Iranian Central Banker Sees Stable Rial Despite Pressure From U.S.
(Bloomberg) -- Iran has adequate currency supplies to cover trade, and the rial has stabilized after “a heavy attack” from the U.S.-led economic sanctions imposed on the Islamic Republic, the head of the country’s central bank said.
Iranians need to adjust their spending habits and “take seriously” sustained efforts by the U.S. to destabilize the economy, while Iran has to confront “very high” levels of corruption that are exacerbated by exploitative currency trading practices, Abdolnaser Hemmati, the head of the Central Bank of Iran said in an interview with Iranian state television.
The rial has lost almost 60 percent of its value since February of last year. For the past month, the dollar has been trading between 110,000 and 120,000 rials on the open, unregulated market, showing the currency has regained some value after hitting 170,000 rials in September.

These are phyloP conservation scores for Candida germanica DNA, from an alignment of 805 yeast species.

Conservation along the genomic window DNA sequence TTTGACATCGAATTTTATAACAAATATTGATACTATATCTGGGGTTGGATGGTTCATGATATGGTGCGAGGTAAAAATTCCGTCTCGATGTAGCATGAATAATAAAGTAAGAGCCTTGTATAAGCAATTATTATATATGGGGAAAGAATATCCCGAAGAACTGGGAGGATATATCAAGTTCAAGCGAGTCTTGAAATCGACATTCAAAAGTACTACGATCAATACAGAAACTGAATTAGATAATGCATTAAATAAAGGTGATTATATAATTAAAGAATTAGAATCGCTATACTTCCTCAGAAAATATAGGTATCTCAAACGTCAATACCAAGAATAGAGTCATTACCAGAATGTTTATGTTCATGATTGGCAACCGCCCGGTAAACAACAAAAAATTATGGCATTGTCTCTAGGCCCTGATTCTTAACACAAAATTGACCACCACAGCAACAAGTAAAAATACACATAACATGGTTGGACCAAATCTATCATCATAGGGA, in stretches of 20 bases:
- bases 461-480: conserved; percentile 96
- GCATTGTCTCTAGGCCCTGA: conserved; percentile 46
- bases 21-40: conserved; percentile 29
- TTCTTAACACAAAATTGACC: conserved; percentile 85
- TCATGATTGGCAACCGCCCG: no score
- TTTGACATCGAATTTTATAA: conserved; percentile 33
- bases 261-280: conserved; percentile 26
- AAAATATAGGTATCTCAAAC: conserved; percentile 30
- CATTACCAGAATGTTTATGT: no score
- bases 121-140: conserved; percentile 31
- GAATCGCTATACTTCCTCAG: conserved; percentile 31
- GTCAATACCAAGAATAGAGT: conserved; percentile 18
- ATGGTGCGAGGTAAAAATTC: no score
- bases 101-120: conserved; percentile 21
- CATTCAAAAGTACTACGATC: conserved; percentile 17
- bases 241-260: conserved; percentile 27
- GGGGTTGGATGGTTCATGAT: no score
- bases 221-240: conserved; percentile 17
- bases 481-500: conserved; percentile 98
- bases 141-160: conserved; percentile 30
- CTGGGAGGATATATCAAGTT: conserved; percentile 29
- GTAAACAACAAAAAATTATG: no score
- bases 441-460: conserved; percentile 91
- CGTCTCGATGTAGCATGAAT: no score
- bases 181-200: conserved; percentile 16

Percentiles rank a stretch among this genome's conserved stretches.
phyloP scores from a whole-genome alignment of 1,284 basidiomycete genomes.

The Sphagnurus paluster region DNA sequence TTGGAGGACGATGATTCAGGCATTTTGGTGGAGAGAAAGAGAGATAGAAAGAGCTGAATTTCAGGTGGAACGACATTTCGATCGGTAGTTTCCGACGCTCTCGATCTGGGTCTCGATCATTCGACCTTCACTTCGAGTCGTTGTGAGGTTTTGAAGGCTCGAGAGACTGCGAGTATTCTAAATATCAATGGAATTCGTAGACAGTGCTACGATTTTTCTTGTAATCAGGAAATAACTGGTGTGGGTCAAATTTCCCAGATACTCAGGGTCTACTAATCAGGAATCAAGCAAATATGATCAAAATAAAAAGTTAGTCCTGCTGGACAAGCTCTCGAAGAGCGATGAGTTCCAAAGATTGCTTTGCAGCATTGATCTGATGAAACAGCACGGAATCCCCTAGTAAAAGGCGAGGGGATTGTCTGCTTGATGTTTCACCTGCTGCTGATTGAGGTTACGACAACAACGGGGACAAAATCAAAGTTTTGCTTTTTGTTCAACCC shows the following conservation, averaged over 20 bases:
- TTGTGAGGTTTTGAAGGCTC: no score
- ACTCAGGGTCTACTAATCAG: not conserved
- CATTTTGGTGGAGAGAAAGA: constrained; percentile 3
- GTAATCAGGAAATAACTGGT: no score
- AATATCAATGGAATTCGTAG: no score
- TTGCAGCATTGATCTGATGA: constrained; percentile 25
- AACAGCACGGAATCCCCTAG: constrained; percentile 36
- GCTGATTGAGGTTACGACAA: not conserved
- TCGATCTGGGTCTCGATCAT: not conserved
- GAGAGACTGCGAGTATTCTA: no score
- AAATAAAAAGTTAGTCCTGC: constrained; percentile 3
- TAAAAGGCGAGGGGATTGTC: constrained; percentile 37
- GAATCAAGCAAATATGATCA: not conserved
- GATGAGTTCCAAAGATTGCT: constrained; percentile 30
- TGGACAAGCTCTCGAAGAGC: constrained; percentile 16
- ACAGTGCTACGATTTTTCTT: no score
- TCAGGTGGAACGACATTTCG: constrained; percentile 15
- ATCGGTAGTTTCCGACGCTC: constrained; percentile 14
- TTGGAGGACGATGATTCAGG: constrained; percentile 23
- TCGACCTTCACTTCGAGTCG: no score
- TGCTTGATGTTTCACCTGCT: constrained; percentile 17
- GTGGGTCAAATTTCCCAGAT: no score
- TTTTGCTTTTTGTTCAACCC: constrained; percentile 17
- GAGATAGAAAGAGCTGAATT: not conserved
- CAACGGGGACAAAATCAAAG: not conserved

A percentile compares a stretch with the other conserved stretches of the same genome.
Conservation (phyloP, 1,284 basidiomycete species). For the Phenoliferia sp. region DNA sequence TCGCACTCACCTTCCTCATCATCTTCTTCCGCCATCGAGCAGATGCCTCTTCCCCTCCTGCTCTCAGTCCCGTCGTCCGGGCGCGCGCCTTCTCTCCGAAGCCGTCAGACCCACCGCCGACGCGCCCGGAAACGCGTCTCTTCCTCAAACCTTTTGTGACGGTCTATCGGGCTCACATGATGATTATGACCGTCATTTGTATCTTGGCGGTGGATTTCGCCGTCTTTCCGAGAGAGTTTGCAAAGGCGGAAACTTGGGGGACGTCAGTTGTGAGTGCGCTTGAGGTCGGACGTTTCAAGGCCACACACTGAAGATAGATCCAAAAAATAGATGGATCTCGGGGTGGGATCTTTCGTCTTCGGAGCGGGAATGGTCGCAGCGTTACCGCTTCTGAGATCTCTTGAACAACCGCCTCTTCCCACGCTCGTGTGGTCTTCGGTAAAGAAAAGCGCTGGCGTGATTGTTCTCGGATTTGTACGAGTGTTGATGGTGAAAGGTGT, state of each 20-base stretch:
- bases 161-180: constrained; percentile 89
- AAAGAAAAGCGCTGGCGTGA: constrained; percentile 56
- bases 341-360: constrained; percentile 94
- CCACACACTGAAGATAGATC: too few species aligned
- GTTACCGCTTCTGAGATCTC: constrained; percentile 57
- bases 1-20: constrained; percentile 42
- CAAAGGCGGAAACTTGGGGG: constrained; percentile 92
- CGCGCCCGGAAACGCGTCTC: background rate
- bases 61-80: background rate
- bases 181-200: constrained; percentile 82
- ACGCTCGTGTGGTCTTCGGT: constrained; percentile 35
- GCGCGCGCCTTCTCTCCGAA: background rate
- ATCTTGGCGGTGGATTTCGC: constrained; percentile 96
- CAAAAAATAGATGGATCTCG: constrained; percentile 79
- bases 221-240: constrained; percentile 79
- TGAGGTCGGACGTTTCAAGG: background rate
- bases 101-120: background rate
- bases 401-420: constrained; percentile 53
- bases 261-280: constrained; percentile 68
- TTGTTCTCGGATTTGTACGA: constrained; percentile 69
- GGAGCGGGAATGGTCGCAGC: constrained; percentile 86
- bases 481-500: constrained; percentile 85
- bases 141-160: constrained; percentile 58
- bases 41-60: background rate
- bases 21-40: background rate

Hemmati said inflation is now under “total control” despite the pressure from President Donald Trump’s decision last year to withdraw from the 2015 nuclear deal and reimpose sanctions on Iran. The sanctions are part of his administration’s strategy of countering Iranian influence in the Middle East.
Trump has called the nuclear accord too weak and said he wants to force Iran to give up its nuclear ambitions and what he calls its support for terrorism in the Middle East by choking off its oil revenue.
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